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Football Focus, Aston Villa-Liverpool: Brendan Rodgers’ vision for fluidity in attack

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source:  Liverpool’s narrow 1-0 win at Aston Villa on Saturday showcased a contrast of styles in each half of play from the Reds. The free-flowing style that manager Brendan Rodgers has tried to instill shined through in the first half, but it shrank as time wore on and Villa pressed for an equalizer.

Both teams started similar lineups as in previous league games in the young 2013-14 season, with Liverpool preferring a two-man central pair of Steven Gerrard and Lucas Leiva, while Aston Villa played three in the middle again.

In effect, Liverpool cut its lineup into an attacking block and a defending block, with those two central players creating a conduit between them. Gerrard and Lucas took turns pressing underneath Philippe Coutinho, Iago Aspas and Jordan Henderson.

Gerrard and Coutinho were the Reds’ primary playmakers, Gerrard from a deeper position and Coutinho higher up the field. Lucas’ role primarily consisted of winning balls and sweeping up defensively.

Aston Villa’s midfield triangle played much flatter than usual in the first half, causing its wingers to tuck in and leaving space on the outside.

Constant interchange and movement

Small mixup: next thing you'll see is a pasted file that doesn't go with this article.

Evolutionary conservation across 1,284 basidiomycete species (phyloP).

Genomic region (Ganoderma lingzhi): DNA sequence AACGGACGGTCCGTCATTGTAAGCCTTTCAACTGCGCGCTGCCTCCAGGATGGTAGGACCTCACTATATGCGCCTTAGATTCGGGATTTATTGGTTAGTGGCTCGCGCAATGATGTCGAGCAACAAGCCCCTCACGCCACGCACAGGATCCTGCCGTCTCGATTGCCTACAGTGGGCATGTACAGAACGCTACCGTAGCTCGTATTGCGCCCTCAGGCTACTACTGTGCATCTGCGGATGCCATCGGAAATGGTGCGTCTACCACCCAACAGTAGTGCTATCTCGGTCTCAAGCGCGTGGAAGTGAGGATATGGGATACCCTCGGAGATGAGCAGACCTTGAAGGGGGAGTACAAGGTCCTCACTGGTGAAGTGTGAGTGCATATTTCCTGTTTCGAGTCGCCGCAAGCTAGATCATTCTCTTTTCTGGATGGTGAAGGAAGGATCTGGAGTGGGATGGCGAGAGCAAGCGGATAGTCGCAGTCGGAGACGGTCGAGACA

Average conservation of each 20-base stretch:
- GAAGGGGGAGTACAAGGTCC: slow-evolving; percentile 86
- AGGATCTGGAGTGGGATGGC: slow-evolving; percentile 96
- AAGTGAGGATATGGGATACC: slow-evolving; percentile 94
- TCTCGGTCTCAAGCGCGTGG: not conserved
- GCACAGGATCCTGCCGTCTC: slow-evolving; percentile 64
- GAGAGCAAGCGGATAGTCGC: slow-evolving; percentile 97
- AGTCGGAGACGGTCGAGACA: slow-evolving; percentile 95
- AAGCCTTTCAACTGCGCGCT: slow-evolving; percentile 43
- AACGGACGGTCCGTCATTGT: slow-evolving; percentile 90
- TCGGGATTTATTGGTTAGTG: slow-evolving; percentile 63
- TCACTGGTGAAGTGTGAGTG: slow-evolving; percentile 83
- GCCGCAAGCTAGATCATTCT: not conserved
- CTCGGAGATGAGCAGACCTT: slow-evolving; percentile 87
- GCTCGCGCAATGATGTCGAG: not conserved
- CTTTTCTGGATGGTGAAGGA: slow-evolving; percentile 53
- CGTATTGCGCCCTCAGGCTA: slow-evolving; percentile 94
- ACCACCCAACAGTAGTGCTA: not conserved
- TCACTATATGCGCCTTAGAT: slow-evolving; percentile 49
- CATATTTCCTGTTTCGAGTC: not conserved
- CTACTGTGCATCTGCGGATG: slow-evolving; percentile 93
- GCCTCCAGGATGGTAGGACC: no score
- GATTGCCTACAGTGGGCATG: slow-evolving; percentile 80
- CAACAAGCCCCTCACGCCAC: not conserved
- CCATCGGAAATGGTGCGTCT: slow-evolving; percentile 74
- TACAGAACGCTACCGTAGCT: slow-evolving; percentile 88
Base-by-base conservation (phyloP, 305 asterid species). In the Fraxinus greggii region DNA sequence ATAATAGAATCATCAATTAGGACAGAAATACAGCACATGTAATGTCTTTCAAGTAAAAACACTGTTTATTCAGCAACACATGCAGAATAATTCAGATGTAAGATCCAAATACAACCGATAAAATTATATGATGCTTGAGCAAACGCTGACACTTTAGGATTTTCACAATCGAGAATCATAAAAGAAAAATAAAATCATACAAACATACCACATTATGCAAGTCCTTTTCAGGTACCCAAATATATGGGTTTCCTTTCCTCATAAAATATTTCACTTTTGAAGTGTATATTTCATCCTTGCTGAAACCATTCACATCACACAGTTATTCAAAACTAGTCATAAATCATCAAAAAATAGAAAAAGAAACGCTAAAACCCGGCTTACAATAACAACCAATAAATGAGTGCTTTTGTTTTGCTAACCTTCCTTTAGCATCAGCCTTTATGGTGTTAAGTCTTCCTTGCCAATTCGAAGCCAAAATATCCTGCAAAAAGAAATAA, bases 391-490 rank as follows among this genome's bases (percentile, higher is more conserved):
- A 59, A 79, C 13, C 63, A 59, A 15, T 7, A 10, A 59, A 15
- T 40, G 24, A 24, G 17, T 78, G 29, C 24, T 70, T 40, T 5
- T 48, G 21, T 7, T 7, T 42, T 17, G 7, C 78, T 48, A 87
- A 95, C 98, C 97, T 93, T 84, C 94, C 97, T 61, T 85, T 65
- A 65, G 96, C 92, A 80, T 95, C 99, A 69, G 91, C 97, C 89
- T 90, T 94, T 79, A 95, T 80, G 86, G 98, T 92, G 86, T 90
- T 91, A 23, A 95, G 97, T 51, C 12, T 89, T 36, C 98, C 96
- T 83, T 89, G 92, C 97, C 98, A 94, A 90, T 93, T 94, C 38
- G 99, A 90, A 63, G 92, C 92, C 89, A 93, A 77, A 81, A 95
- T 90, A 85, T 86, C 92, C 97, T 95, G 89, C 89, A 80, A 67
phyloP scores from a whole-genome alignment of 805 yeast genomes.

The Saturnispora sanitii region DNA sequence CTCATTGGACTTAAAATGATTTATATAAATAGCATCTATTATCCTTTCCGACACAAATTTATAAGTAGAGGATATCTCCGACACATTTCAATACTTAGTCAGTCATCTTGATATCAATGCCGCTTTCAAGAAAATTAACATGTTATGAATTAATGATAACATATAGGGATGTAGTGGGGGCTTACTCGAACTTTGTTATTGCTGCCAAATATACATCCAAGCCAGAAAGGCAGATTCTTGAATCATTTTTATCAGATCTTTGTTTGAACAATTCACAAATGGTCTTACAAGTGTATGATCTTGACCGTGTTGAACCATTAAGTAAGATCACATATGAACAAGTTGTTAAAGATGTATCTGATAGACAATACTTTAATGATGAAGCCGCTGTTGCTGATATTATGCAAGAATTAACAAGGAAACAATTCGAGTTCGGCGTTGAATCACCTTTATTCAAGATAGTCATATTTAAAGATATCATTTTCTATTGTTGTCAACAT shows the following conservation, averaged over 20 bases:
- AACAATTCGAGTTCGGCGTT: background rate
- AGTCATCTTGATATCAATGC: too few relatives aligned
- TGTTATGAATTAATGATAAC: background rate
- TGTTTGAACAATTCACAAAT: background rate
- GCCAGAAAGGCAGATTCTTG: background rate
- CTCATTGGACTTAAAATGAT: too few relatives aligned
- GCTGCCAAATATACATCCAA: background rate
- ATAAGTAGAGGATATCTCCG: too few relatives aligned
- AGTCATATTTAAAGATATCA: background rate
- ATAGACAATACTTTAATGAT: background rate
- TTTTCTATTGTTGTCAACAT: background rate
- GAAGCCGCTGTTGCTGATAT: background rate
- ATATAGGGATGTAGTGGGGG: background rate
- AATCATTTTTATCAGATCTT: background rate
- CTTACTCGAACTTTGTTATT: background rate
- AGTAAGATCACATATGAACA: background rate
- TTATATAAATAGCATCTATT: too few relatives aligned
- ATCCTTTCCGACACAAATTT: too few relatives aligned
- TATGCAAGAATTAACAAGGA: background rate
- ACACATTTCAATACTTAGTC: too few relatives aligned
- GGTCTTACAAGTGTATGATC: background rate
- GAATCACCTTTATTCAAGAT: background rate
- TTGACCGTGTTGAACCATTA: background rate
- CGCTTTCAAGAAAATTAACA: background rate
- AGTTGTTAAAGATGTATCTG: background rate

When Villa had the ball, Liverpool dropped into two blocks of four defensively.

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Aspas worked closely with target striker Daniel Sturridge on both sides of the ball, remaining high as a quick outlet for breakout passes. Wingers Henderson and Coutinho dropped even with Lucas and Gerrard, leaving space into which they could run in transition.

In attack, the players interchanged constantly and overlapped one another at every opportunity.

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Primary movements included Coutinho tucking inside to find the ball and Aspas pressing alongside Sturridge on the front line. This gave left back José Enrique the space to overlap often, and Liverpool usually had two forward runners on balls played through.

Sturridge’s work rate creates game’s only goal

No play symbolized Liverpool’s attacking movement better than its goal. Sturridge started on the left wing, drifted inside and ended up finishing the play inside the six-yard box. He covered an immense amount of ground without ever really sprinting, all because he kept looking for open spaces to exploit.